8 Foods That Could Be Making Your Eyes Puffy
Salt is only the beginning
You drink tons of water, you don’t salt your food, but when you wake up in the morning, your eyes don’t just have bags…they have 50-pound luggage. Presenting eight foods that could be the culprit.
Even if you don’t add any extra salt, your lunch could contain nearly 2,000 milligrams of sodium—more than the total amount you should be eating in a full day. To counteract the high sodium levels, your body will retain water, making your whole body puffy.
This fruit (yep) belongs to the nightshade family and contains solanine, which may cause inflammation and puffiness. It’s not scientifically proven, but patients with inflammatory diseases, like arthritis, have seen benefits after eliminating it.
Another nightshade veggie that contains solanine. It’s not scientifically proven to cause puffy eyes, but if you notice a difference after cutting it out of your diet for three weeks, it could be the cause.
If the black beans and chickpeas in your dinner came from a can, they’re not as healthy as they seem. Rinse them well before cooking them to prevent any excess sodium from creeping in.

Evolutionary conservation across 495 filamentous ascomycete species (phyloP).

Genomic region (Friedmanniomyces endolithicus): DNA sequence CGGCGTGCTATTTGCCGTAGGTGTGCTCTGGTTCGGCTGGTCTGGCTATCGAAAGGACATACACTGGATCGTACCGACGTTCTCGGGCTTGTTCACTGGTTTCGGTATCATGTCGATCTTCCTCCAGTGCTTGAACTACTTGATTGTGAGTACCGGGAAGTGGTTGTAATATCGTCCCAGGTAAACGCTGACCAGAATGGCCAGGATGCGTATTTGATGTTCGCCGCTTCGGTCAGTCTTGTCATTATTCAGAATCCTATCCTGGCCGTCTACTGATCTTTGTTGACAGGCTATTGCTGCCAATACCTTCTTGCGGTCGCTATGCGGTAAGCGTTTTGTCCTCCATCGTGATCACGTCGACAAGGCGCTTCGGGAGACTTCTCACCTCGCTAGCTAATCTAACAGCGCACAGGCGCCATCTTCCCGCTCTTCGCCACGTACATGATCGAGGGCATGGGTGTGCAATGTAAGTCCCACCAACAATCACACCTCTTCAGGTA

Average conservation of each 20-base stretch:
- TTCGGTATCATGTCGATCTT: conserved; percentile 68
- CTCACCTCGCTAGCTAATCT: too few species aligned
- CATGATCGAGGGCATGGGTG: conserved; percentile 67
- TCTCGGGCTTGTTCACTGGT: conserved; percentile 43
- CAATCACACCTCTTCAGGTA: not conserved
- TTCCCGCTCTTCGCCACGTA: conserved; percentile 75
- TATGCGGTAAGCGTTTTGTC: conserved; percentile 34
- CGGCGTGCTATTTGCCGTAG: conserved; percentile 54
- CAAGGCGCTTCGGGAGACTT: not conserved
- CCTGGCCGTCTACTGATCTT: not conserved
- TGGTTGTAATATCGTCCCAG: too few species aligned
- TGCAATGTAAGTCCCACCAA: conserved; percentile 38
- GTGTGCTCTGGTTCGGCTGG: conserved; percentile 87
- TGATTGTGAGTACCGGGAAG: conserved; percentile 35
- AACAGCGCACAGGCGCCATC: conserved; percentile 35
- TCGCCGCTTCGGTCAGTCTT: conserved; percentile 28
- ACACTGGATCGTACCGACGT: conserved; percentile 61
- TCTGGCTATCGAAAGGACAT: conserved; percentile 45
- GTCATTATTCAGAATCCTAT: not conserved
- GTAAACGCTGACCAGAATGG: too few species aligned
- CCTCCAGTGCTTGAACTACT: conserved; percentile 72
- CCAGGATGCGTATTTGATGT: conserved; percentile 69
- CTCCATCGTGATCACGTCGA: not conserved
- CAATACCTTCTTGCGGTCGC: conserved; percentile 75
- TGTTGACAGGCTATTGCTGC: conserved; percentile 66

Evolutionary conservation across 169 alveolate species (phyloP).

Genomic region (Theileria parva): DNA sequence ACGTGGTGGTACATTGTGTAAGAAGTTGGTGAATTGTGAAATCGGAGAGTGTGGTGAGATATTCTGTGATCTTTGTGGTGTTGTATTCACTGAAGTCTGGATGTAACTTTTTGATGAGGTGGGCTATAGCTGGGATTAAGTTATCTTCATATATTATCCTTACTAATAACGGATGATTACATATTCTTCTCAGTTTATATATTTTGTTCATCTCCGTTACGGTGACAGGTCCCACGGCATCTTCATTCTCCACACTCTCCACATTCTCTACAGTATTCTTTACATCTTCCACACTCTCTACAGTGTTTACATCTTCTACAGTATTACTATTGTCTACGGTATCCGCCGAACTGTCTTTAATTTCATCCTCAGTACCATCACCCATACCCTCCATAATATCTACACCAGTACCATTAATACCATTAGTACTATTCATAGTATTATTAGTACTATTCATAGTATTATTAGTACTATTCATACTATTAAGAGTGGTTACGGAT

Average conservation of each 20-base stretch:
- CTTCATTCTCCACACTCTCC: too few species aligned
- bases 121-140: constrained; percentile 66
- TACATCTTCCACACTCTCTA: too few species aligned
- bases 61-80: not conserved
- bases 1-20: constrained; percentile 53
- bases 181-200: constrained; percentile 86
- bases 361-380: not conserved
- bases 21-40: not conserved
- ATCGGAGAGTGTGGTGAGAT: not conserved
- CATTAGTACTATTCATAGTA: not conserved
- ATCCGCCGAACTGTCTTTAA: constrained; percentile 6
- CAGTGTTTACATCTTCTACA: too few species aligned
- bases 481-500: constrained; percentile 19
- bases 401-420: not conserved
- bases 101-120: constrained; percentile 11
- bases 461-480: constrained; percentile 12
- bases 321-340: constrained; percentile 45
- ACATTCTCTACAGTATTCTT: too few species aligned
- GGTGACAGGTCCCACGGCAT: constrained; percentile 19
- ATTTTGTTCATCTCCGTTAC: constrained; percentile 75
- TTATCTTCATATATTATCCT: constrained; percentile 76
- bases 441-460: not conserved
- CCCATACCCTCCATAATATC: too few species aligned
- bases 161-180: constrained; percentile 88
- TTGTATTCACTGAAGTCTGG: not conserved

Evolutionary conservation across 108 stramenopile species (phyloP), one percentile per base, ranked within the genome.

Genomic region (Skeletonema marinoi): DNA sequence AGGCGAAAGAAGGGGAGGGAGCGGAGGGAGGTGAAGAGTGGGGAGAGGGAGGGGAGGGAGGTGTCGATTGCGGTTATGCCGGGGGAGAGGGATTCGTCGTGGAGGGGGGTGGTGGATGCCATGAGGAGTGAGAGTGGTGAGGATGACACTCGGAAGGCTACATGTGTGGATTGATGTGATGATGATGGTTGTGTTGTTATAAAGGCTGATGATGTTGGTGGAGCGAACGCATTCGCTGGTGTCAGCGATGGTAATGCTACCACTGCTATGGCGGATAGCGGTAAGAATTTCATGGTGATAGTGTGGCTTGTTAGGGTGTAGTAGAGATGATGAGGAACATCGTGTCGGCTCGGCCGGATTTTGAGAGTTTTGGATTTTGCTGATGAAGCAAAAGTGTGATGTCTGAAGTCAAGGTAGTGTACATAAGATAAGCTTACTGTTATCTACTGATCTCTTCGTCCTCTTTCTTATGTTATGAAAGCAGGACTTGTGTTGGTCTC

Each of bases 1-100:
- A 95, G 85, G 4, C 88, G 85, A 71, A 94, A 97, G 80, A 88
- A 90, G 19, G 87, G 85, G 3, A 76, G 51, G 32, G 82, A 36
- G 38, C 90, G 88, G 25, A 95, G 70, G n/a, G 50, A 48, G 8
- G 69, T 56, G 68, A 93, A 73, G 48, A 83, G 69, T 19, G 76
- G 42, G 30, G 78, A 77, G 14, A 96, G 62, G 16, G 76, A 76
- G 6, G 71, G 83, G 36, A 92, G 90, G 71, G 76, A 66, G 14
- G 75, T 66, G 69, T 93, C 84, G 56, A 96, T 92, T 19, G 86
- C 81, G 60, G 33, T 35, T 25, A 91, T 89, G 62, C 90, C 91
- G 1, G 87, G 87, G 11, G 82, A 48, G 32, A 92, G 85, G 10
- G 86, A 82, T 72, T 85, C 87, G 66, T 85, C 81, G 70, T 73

If you’re gluten intolerant or allergic to wheat, eating bread (and pasta, while we’re on the subject) could cause you to wake up feeling bloated and puffy. Swap it with lettuce wraps for a few weeks and see if your under-eyes de-puff.
Milk, cheese and yogurt are also inflammatory foods and can cause swelling, especially if you’re allergic to it. Go easy on the dairy and the puffiness under your eyes may subside.
Not only are peppers like jalapeños, chiles and habaneros members of the nightshade family; they also contain capsaicin, a compound that causes your body tissue to burn and become inflamed. That includes—you guessed it—the area around your eyes.
Cake and cookies are delicious, but white sugar is one of the most inflammatory foods you can eat. Start swapping out dessert for fruit and you might wake up looking totally refreshed—no cucumbers necessary.